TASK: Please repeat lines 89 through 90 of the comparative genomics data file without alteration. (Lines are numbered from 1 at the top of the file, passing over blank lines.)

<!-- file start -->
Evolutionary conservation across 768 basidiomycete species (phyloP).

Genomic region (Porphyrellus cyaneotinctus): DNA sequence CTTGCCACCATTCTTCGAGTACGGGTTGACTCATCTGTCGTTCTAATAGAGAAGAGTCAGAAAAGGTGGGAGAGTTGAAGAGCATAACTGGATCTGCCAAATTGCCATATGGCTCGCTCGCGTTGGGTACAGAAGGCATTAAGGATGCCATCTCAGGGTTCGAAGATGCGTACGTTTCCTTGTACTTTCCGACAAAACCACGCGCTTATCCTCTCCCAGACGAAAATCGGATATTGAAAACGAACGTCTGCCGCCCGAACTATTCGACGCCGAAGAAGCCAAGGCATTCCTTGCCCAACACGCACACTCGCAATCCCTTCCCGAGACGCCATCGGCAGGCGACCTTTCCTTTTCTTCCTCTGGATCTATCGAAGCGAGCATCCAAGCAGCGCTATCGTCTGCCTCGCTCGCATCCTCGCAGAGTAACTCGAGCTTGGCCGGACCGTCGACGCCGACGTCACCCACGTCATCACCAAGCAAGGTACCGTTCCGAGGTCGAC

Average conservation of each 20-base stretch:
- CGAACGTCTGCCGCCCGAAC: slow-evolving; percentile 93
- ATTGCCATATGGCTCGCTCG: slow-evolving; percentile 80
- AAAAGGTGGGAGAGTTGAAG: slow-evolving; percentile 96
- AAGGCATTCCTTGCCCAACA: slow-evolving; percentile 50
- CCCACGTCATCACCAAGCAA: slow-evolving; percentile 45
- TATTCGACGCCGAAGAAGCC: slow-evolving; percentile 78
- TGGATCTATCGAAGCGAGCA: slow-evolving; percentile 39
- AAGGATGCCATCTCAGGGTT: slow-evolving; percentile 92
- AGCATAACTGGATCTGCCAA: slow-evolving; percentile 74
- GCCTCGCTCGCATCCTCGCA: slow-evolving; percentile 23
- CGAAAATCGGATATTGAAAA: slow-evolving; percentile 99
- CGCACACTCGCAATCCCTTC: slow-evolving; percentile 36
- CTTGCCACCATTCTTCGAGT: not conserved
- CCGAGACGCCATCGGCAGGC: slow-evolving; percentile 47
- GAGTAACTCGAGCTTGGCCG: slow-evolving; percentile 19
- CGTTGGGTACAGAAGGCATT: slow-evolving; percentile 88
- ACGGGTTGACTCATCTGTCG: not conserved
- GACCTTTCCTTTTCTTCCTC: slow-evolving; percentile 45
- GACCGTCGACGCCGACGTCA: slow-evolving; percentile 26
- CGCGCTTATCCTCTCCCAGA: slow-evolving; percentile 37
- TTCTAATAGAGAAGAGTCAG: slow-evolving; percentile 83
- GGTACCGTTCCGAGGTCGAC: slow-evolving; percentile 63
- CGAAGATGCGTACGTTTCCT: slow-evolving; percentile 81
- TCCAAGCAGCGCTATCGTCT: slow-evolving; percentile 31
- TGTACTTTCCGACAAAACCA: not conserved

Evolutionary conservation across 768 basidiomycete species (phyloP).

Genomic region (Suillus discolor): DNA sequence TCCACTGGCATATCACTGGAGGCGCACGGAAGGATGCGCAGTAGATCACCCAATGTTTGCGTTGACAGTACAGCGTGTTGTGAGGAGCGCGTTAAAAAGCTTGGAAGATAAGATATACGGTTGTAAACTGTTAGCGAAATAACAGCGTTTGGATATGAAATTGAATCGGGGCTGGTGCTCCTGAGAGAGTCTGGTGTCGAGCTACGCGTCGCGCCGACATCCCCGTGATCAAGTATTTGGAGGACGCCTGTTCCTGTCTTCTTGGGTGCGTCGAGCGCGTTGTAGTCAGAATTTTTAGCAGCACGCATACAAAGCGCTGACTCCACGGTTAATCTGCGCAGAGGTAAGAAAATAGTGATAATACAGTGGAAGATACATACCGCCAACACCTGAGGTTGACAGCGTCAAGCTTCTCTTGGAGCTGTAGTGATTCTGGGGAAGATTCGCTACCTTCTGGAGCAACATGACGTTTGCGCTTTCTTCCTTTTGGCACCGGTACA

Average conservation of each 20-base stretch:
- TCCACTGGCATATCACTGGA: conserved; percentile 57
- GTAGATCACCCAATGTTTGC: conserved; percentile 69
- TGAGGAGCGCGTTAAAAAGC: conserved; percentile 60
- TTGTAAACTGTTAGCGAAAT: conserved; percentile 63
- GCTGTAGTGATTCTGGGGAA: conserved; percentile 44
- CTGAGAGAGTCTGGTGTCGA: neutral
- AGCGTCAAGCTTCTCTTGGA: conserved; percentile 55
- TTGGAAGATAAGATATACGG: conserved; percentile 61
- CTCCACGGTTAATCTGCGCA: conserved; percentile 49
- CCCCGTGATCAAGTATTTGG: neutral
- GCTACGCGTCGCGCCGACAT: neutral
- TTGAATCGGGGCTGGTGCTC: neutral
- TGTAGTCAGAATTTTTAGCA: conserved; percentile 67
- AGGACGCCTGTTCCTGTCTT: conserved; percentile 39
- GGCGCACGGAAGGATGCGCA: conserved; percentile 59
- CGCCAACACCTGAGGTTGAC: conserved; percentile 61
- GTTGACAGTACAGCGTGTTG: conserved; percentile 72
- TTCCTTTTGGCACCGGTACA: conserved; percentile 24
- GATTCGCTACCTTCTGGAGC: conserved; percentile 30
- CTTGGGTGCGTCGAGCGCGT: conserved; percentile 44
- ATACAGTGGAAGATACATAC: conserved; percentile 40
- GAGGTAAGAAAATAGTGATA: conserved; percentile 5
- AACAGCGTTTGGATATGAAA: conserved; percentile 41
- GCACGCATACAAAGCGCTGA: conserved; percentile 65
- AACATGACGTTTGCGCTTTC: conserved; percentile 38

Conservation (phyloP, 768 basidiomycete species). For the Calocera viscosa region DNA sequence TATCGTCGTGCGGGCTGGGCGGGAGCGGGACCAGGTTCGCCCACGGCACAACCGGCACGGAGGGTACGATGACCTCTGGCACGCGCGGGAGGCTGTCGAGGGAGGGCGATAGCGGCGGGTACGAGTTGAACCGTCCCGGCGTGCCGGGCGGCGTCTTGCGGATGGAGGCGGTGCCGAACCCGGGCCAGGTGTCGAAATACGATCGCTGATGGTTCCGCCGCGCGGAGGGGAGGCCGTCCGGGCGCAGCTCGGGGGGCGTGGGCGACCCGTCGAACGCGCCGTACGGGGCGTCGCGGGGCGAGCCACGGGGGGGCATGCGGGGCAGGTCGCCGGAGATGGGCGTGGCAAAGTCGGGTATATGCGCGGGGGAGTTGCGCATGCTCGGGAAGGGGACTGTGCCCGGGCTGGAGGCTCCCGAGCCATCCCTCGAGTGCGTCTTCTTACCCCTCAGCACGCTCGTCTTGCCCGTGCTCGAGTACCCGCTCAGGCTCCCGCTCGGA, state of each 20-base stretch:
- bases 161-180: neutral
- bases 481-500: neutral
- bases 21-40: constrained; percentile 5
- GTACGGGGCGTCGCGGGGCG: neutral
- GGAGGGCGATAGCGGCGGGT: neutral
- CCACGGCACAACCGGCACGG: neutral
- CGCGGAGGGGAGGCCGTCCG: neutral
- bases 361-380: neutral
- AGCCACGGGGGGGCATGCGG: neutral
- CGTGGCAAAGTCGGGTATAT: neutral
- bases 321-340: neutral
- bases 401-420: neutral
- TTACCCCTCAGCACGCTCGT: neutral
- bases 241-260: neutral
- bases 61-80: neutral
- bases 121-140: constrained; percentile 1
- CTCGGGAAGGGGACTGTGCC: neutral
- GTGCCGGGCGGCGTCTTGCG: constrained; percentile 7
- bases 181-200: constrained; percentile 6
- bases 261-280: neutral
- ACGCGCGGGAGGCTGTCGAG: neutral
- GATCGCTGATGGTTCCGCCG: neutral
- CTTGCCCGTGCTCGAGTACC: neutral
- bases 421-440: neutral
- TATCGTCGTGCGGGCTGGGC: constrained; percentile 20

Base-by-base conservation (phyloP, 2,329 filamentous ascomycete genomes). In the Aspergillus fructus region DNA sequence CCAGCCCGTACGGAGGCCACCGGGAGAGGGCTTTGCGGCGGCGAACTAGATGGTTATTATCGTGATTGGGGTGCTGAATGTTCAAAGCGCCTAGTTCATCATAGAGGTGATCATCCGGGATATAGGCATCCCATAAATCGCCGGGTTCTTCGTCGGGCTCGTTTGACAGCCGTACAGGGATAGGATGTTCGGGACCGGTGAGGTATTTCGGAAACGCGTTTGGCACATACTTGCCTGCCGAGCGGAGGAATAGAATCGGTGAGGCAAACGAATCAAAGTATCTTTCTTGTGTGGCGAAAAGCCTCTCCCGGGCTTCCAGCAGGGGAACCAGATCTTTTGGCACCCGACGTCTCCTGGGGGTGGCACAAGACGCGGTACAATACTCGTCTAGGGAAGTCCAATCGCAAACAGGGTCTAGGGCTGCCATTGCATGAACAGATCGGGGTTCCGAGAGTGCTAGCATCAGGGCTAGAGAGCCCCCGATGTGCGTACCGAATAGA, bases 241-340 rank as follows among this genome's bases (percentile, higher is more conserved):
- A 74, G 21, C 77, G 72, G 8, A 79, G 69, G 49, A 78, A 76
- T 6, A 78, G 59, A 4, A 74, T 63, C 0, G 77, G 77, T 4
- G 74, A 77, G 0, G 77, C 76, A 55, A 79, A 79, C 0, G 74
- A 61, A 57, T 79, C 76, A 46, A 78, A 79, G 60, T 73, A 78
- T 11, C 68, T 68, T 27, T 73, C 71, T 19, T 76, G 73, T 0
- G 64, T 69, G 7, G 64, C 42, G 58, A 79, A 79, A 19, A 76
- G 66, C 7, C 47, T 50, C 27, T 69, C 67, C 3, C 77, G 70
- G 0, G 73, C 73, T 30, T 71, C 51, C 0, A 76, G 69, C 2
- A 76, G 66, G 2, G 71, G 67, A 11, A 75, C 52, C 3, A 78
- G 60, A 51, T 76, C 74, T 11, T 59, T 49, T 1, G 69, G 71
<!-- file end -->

- G 64, T 69, G 7, G 64, C 42, G 58, A 79, A 79, A 19, A 76
- G 66, C 7, C 47, T 50, C 27, T 69, C 67, C 3, C 77, G 70